Who doesn’t love Jane Lynch? We see her everywhere these days either as Sue Sylvester on the hit show “Glee” or hosting the NBC game show “Hollywood Game Night.” Lynch is an endlessly talented actress who never fails to give a tremendously entertaining performance. While we didn’t recognize her right away as a doctor working alongside Harrison Ford in “The Fugitive,” she would later go on to steal scenes in the Christopher Guest mockumentaries “Best in Show” and “A Mighty Wind.” She then made her big breakthrough opposite Steve Carell in “The 40-Year Old Virgin” as Paula, the electronics store manager who offers in a rather bizarre way to have sex with the man of the movie’s title.
We got to meet with Lynch during the press day for the comedy “A.C.O.D.,” its title meaning Adult Children of Divorce. In the movie she plays Dr. Judith, a therapist who was there for Carter (played by Adam Scott) as a young boy when his parents go through an incredibly messy and bitter divorce. Now Carter has come back to Dr. Judith after hearing that his younger brother has just gotten engaged to get her advice on a few matters. But what Carter soon realizes is that Dr. Judith wasn’t actually his therapist when he was a child, but instead a writer who used him and other kids for her study on children of divorce, and it ended up turning into a book that is now in its umpteenth edition.
The press day for “A.C.O.D.” came just a few days after the Emmy Awards in which Lynch got to share the stage with a number of entertainers including Neil Patrick Harris.
The opening of the Emmy Awards this year was fantastic. What exactly were you going to do to lynch Mr. Harris?
Jane Lynch: I was going to throw him down and show him what kind of a woman I can be, but that’s something he would not enjoy unless I said that I would enjoy it less (laughs).
You did have the somber tribute to your “Glee” co-story Cory Montieth, but then you’re also celebrating and you get to have this great comedic moment.
Jane Lynch: Yes, that was great and to see the company I keep and being one of the guys with Jimmy, Jimmy, Judy and Neil and Conan, I was just out of my body going “wow this is pretty amazing!”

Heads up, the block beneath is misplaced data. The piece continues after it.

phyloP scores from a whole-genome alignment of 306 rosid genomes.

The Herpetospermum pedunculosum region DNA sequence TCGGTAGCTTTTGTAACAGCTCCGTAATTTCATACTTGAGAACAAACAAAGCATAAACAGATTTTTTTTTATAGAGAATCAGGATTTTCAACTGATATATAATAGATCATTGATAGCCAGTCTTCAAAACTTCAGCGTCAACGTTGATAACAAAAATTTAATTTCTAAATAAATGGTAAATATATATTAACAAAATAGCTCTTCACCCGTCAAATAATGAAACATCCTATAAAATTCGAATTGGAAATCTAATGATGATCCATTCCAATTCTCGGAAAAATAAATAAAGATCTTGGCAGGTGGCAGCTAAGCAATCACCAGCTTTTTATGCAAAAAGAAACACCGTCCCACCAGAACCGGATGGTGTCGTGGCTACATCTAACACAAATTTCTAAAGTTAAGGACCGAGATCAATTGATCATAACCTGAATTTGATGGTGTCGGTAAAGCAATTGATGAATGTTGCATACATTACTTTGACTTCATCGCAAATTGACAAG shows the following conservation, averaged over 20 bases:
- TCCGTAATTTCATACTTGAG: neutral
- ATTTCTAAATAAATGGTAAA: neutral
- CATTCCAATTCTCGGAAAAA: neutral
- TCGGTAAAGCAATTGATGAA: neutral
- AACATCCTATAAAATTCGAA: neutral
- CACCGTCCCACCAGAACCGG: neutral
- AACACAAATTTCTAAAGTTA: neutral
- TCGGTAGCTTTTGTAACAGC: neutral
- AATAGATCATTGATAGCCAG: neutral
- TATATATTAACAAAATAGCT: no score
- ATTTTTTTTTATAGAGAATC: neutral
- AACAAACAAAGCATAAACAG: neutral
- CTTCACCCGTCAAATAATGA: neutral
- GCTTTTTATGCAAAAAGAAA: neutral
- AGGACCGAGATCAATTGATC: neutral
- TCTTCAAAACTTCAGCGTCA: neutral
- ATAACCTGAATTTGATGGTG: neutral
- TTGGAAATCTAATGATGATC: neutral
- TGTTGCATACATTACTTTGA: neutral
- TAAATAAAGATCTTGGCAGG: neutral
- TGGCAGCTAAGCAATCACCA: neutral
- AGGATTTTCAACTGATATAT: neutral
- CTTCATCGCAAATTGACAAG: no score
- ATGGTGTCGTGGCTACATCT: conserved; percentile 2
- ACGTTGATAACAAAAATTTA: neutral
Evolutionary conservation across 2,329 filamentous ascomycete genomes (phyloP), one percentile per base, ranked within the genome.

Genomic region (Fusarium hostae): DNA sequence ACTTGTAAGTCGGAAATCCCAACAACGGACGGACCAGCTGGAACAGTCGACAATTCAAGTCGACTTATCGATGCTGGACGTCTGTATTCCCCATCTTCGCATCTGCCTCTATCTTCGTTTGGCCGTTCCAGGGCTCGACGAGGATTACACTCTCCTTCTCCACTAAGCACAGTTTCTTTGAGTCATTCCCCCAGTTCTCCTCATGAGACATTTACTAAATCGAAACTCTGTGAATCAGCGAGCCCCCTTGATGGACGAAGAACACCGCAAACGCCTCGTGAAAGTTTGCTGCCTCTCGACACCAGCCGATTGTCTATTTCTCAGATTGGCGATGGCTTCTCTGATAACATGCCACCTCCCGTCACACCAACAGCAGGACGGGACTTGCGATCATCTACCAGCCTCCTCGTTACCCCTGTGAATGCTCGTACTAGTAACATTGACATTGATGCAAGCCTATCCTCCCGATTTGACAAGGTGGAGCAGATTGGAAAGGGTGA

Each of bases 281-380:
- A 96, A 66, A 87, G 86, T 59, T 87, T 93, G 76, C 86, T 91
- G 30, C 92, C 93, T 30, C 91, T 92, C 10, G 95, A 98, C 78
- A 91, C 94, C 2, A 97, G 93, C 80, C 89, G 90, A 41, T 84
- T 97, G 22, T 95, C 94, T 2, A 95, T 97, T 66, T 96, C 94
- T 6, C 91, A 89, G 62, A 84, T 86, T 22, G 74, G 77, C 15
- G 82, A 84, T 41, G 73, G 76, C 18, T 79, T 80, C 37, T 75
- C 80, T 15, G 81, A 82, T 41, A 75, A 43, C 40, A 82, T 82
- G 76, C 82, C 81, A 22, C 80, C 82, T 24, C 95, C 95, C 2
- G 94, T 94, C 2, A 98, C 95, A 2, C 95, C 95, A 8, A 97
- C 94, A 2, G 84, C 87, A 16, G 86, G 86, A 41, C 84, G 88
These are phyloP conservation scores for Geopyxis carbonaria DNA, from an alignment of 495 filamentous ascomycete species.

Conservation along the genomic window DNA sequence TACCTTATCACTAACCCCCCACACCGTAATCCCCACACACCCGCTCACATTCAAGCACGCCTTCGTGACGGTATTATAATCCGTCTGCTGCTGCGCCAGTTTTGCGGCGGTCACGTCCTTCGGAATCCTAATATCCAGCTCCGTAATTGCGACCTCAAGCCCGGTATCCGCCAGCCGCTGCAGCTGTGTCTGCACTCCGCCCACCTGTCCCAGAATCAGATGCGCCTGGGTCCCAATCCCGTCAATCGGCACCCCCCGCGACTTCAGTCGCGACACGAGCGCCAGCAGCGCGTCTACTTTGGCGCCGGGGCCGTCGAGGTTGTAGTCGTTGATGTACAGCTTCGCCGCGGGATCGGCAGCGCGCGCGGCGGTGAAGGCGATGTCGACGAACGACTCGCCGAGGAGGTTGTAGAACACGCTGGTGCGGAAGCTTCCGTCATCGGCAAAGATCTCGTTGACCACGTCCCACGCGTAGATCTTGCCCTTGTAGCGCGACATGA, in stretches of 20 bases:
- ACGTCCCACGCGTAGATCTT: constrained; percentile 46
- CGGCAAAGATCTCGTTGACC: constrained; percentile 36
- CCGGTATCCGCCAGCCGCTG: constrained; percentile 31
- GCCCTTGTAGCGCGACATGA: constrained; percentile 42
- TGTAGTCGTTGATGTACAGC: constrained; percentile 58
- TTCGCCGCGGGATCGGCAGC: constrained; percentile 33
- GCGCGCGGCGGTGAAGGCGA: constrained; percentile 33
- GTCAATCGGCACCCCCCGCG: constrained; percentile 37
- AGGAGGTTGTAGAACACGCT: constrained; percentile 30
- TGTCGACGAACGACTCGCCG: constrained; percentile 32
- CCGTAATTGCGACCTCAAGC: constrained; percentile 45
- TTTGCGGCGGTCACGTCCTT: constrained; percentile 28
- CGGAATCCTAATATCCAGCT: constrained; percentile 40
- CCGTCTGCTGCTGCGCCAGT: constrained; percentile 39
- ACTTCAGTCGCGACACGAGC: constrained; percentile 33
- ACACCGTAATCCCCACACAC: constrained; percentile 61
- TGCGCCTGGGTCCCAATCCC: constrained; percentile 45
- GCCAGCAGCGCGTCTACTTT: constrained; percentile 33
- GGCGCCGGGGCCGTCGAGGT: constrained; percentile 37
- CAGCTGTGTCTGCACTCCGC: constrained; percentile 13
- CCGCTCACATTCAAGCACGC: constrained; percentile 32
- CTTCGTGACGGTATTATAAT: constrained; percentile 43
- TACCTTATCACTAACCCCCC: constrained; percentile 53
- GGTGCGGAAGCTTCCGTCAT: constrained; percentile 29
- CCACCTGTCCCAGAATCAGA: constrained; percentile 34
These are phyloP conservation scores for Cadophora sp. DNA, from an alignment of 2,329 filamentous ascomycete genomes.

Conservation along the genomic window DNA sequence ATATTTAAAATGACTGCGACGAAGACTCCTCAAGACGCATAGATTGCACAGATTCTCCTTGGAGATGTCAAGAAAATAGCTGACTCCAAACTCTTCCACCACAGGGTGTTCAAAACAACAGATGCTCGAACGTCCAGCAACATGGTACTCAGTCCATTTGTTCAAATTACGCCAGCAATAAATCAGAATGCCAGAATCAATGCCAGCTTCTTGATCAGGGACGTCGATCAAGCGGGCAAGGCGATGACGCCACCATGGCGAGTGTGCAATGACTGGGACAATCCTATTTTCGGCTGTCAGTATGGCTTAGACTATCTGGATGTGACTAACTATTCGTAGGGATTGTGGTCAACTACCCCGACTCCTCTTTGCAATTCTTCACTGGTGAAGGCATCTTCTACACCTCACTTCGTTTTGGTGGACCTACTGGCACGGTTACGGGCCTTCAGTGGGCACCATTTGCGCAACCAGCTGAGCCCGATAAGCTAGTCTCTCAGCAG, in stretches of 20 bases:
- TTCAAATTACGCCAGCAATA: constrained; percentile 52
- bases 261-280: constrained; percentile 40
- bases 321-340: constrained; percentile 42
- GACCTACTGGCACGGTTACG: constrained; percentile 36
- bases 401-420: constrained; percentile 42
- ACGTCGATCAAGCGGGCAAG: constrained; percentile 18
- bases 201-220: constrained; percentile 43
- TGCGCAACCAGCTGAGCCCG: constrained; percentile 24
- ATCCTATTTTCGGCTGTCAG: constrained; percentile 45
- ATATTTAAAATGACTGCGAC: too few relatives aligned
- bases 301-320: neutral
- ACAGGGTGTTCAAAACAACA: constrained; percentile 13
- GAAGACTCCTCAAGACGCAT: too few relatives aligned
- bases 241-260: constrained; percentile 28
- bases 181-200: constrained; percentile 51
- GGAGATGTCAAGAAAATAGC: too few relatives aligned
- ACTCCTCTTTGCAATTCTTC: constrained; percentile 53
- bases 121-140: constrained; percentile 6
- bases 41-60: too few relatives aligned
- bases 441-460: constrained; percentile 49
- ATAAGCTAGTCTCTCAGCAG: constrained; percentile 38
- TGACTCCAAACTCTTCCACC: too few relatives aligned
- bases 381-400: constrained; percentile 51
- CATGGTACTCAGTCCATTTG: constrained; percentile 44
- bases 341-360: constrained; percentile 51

Many were surprised that you didn’t have a singing and dancing number given that you have been on Broadway a number of times.
Jane Lynch: Yes exactly! Well I’m kind of glad that it was confined to what it was (laughs).
What attracted you to the role of Dr. Judith in “A.C.O.D.” You have actually played many therapists throughout your career.
Jane Lynch: Many times, and I’m playing one on Saturday too in a little spot for a friend of mine. I think I’m fascinated with therapy and I’m fascinated with my own therapist (laughs). I have a terrific therapist who I have seen over the years and I would say that we’re probably friends now. We’ve come to the point where we’re friends. I always take a little bit of her and blow it up because she’s a very interesting person.
Has your therapist ever been offended by your portrayals?
Jane Lynch: NO! She’s like, “Ha! Ha! Ha!” She loves it.
It seems that many actors do go to therapy for years and years. Why do you think that is?
Jane Lynch: Well I don’t know that that’s absolutely true, but I wouldn’t be surprised. What we do is we examine ourselves because we’re interested in all aspects of humanity, and the place you have to start to be any good at acting is with yourself. Everything is inside of you, all of it; the murderer, the great mother, the therapist, the husband, everything is inside of us. Because we’re human beings, we can relate to almost every emotion and I think that kind of exploration you do in therapy makes you more open and creative and more empathetic. You are able to see a character from the point of view of the inside out as opposed to, “Ooh! I’m playing a bad guy!” Let’s get deep inside this person so we know what makes this sociopath tick. What in me is sociopathic? We all have it. For me, my therapy has always run parallel with the characters I play. I’ll find something that I’m dealing with that will come up in a character.
For the longest time there was a lack of roles for women of age but now that seems to be changing. Do you believe that the tide is turning?
Jane Lynch: I don’t know if you will be able to point to a moment in time where the tide did turn, but I think that it definitely has. I love this new generation of girls coming up. It sounds so old when I say that, but there’s an entitlement to people like Amy Poehler and Tina Fey where they just expect to have a seat at the table so they have a seat at the table.
Do you ever think you will step behind the camera to direct?
Jane Lynch: I don’t know. I don’t feel that I have to, but I have a feeling that I will at some point. But it will come out of something that will have me saying, “Ooh I want to do that.” But I don’t think I can sit here and go, “I would like to direct one day.”
Do you think you could direct yourself?
Jane Lynch: Yeah. Sometimes I wish I could, you know? One of the worst moments on set is when the director says, “Jane I have an idea…” I hate that! I will have the ideas thank you! I think a great director sees what you bring to the table and they go okay and maybe they build on that. But to take you in a completely different direction… If Christopher Guest does that than fine, but not Bo Schmo.
Interview with Clark Duke on ‘A.C.O.D.’
Interview with Adam Scott on ‘A.C.O.D.’
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